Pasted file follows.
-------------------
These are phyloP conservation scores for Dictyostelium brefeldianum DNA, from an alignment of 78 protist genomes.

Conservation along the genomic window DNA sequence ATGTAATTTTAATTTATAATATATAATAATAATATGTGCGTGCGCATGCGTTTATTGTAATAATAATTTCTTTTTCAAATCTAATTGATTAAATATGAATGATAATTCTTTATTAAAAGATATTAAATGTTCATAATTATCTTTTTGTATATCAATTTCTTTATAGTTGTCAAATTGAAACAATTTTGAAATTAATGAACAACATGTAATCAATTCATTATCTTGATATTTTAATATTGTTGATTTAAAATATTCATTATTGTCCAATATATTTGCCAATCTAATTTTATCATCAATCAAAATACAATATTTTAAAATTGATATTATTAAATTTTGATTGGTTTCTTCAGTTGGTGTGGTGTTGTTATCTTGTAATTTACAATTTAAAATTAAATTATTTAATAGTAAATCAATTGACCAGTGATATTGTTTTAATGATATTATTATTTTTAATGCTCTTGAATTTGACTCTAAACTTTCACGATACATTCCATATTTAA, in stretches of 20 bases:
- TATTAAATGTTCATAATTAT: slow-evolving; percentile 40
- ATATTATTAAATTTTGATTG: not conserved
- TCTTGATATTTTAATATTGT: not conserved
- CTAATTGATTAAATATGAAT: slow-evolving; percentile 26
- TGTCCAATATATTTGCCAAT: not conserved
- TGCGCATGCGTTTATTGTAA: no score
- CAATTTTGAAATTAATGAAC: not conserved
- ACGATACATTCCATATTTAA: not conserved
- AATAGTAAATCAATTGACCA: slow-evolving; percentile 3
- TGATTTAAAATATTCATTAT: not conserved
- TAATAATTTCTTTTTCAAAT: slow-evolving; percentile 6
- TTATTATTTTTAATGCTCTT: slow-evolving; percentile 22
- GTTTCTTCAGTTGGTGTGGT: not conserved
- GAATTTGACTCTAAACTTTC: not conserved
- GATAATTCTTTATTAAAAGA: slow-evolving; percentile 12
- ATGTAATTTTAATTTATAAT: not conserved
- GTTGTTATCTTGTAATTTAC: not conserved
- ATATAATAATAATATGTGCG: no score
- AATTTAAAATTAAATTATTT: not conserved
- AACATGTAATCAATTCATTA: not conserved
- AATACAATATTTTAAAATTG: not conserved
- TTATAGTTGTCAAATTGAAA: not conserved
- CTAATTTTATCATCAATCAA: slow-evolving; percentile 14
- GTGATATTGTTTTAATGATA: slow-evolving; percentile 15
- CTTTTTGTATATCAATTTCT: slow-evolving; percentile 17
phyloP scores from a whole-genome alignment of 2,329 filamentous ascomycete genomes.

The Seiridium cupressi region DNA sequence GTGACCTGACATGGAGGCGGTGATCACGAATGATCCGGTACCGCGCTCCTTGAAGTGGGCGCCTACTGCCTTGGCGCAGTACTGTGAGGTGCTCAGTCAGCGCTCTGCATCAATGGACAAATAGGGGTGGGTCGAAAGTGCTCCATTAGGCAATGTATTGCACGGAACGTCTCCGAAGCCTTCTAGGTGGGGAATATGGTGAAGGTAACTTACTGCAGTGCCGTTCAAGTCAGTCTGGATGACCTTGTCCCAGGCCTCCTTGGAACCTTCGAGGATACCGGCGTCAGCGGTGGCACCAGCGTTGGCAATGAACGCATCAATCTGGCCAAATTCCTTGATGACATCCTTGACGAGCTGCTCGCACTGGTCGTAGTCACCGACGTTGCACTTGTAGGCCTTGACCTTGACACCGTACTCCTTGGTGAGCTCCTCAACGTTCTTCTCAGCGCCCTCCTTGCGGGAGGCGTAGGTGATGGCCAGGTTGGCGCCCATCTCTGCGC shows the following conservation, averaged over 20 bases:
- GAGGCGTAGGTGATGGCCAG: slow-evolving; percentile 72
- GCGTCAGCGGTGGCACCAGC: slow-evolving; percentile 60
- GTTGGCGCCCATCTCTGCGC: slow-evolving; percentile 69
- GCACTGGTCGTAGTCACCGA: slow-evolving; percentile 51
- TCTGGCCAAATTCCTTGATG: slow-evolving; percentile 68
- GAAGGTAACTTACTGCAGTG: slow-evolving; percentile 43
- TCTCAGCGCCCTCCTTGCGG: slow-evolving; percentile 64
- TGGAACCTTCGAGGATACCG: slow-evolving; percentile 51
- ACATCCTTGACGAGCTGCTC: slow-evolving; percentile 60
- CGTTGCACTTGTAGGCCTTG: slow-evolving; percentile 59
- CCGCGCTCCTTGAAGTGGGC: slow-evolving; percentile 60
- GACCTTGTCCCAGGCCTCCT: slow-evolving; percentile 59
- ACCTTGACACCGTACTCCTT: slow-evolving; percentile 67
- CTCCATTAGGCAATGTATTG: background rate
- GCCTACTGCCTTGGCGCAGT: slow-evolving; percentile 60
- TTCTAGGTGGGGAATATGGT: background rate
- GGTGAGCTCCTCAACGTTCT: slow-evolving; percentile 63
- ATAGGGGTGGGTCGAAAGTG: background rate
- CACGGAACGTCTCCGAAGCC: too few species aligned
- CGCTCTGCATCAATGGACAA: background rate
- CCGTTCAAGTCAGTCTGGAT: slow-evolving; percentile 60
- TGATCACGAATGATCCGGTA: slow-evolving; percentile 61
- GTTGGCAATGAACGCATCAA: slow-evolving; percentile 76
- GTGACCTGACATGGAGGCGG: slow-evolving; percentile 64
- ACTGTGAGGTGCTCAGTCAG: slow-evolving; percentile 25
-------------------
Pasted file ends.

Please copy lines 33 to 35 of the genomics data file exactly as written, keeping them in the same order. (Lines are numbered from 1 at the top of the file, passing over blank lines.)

- GCACTGGTCGTAGTCACCGA: slow-evolving; percentile 51
- TCTGGCCAAATTCCTTGATG: slow-evolving; percentile 68
- GAAGGTAACTTACTGCAGTG: slow-evolving; percentile 43